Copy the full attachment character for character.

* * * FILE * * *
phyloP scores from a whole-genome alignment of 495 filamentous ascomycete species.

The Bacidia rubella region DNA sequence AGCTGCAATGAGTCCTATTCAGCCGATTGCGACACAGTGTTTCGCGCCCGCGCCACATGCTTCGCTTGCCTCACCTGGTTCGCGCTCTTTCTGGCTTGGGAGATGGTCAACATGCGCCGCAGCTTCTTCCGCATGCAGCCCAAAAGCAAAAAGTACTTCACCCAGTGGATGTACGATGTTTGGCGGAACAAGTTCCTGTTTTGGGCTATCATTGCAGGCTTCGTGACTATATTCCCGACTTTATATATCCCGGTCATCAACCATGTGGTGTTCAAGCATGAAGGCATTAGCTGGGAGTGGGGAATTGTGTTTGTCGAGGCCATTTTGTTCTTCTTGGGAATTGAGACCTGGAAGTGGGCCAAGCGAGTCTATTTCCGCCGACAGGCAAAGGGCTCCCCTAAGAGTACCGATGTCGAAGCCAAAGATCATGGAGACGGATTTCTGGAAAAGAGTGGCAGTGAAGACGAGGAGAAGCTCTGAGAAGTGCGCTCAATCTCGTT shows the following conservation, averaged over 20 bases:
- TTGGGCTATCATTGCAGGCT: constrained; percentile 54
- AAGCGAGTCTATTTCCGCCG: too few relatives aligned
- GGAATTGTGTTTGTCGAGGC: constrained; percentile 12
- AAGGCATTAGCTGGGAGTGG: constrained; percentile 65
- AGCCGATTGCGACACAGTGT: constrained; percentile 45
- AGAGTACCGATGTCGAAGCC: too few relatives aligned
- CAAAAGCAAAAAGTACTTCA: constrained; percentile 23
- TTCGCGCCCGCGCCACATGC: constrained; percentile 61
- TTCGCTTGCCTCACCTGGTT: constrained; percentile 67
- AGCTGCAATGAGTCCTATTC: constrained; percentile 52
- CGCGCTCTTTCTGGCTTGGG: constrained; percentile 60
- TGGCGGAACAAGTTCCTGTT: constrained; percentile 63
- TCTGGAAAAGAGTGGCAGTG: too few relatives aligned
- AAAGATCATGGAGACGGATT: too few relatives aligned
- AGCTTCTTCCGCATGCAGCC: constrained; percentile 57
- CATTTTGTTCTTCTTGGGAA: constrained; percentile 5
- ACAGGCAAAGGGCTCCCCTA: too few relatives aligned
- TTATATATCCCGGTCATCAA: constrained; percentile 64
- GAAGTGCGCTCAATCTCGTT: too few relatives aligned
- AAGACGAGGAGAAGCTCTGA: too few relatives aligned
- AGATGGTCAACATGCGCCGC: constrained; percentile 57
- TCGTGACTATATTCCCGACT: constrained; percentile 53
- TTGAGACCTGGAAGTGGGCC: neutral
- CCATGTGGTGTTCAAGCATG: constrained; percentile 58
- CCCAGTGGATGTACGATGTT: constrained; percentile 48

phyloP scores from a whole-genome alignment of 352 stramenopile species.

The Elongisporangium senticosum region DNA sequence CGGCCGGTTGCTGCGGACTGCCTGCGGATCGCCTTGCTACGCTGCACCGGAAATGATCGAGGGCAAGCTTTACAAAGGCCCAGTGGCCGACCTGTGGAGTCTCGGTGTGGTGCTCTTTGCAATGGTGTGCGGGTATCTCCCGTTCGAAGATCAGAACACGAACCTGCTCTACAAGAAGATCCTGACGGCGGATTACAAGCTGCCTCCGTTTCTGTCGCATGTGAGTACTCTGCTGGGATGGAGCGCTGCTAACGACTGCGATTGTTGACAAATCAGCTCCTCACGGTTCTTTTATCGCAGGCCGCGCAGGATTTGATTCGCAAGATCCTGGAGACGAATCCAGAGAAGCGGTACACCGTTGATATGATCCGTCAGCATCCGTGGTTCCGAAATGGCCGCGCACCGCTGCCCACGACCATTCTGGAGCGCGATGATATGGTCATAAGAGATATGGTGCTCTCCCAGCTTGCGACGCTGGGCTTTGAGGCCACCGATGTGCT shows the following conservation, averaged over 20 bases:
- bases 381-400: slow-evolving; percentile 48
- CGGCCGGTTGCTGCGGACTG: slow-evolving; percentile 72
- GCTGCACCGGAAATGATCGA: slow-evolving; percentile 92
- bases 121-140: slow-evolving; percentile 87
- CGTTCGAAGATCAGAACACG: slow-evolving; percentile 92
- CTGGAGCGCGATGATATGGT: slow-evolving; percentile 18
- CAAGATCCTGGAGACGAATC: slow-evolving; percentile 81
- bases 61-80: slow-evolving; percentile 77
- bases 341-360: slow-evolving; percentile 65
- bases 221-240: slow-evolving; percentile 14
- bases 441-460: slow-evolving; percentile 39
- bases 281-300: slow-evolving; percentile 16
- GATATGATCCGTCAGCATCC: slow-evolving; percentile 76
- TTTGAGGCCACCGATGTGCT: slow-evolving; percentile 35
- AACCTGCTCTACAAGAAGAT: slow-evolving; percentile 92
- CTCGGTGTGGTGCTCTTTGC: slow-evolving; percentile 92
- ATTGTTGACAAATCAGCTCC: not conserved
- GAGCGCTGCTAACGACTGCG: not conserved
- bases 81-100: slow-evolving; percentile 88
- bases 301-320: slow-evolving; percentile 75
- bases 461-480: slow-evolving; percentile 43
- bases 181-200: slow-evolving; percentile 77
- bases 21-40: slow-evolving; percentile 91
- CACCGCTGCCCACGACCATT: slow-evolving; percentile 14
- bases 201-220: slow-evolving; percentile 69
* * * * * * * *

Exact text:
phyloP scores from a whole-genome alignment of 495 filamentous ascomycete species.

The Bacidia rubella region DNA sequence AGCTGCAATGAGTCCTATTCAGCCGATTGCGACACAGTGTTTCGCGCCCGCGCCACATGCTTCGCTTGCCTCACCTGGTTCGCGCTCTTTCTGGCTTGGGAGATGGTCAACATGCGCCGCAGCTTCTTCCGCATGCAGCCCAAAAGCAAAAAGTACTTCACCCAGTGGATGTACGATGTTTGGCGGAACAAGTTCCTGTTTTGGGCTATCATTGCAGGCTTCGTGACTATATTCCCGACTTTATATATCCCGGTCATCAACCATGTGGTGTTCAAGCATGAAGGCATTAGCTGGGAGTGGGGAATTGTGTTTGTCGAGGCCATTTTGTTCTTCTTGGGAATTGAGACCTGGAAGTGGGCCAAGCGAGTCTATTTCCGCCGACAGGCAAAGGGCTCCCCTAAGAGTACCGATGTCGAAGCCAAAGATCATGGAGACGGATTTCTGGAAAAGAGTGGCAGTGAAGACGAGGAGAAGCTCTGAGAAGTGCGCTCAATCTCGTT shows the following conservation, averaged over 20 bases:
- TTGGGCTATCATTGCAGGCT: constrained; percentile 54
- AAGCGAGTCTATTTCCGCCG: too few relatives aligned
- GGAATTGTGTTTGTCGAGGC: constrained; percentile 12
- AAGGCATTAGCTGGGAGTGG: constrained; percentile 65
- AGCCGATTGCGACACAGTGT: constrained; percentile 45
- AGAGTACCGATGTCGAAGCC: too few relatives aligned
- CAAAAGCAAAAAGTACTTCA: constrained; percentile 23
- TTCGCGCCCGCGCCACATGC: constrained; percentile 61
- TTCGCTTGCCTCACCTGGTT: constrained; percentile 67
- AGCTGCAATGAGTCCTATTC: constrained; percentile 52
- CGCGCTCTTTCTGGCTTGGG: constrained; percentile 60
- TGGCGGAACAAGTTCCTGTT: constrained; percentile 63
- TCTGGAAAAGAGTGGCAGTG: too few relatives aligned
- AAAGATCATGGAGACGGATT: too few relatives aligned
- AGCTTCTTCCGCATGCAGCC: constrained; percentile 57
- CATTTTGTTCTTCTTGGGAA: constrained; percentile 5
- ACAGGCAAAGGGCTCCCCTA: too few relatives aligned
- TTATATATCCCGGTCATCAA: constrained; percentile 64
- GAAGTGCGCTCAATCTCGTT: too few relatives aligned
- AAGACGAGGAGAAGCTCTGA: too few relatives aligned
- AGATGGTCAACATGCGCCGC: constrained; percentile 57
- TCGTGACTATATTCCCGACT: constrained; percentile 53
- TTGAGACCTGGAAGTGGGCC: neutral
- CCATGTGGTGTTCAAGCATG: constrained; percentile 58
- CCCAGTGGATGTACGATGTT: constrained; percentile 48

phyloP scores from a whole-genome alignment of 352 stramenopile species.

The Elongisporangium senticosum region DNA sequence CGGCCGGTTGCTGCGGACTGCCTGCGGATCGCCTTGCTACGCTGCACCGGAAATGATCGAGGGCAAGCTTTACAAAGGCCCAGTGGCCGACCTGTGGAGTCTCGGTGTGGTGCTCTTTGCAATGGTGTGCGGGTATCTCCCGTTCGAAGATCAGAACACGAACCTGCTCTACAAGAAGATCCTGACGGCGGATTACAAGCTGCCTCCGTTTCTGTCGCATGTGAGTACTCTGCTGGGATGGAGCGCTGCTAACGACTGCGATTGTTGACAAATCAGCTCCTCACGGTTCTTTTATCGCAGGCCGCGCAGGATTTGATTCGCAAGATCCTGGAGACGAATCCAGAGAAGCGGTACACCGTTGATATGATCCGTCAGCATCCGTGGTTCCGAAATGGCCGCGCACCGCTGCCCACGACCATTCTGGAGCGCGATGATATGGTCATAAGAGATATGGTGCTCTCCCAGCTTGCGACGCTGGGCTTTGAGGCCACCGATGTGCT shows the following conservation, averaged over 20 bases:
- bases 381-400: slow-evolving; percentile 48
- CGGCCGGTTGCTGCGGACTG: slow-evolving; percentile 72
- GCTGCACCGGAAATGATCGA: slow-evolving; percentile 92
- bases 121-140: slow-evolving; percentile 87
- CGTTCGAAGATCAGAACACG: slow-evolving; percentile 92
- CTGGAGCGCGATGATATGGT: slow-evolving; percentile 18
- CAAGATCCTGGAGACGAATC: slow-evolving; percentile 81
- bases 61-80: slow-evolving; percentile 77
- bases 341-360: slow-evolving; percentile 65
- bases 221-240: slow-evolving; percentile 14
- bases 441-460: slow-evolving; percentile 39
- bases 281-300: slow-evolving; percentile 16
- GATATGATCCGTCAGCATCC: slow-evolving; percentile 76
- TTTGAGGCCACCGATGTGCT: slow-evolving; percentile 35
- AACCTGCTCTACAAGAAGAT: slow-evolving; percentile 92
- CTCGGTGTGGTGCTCTTTGC: slow-evolving; percentile 92
- ATTGTTGACAAATCAGCTCC: not conserved
- GAGCGCTGCTAACGACTGCG: not conserved
- bases 81-100: slow-evolving; percentile 88
- bases 301-320: slow-evolving; percentile 75
- bases 461-480: slow-evolving; percentile 43
- bases 181-200: slow-evolving; percentile 77
- bases 21-40: slow-evolving; percentile 91
- CACCGCTGCCCACGACCATT: slow-evolving; percentile 14
- bases 201-220: slow-evolving; percentile 69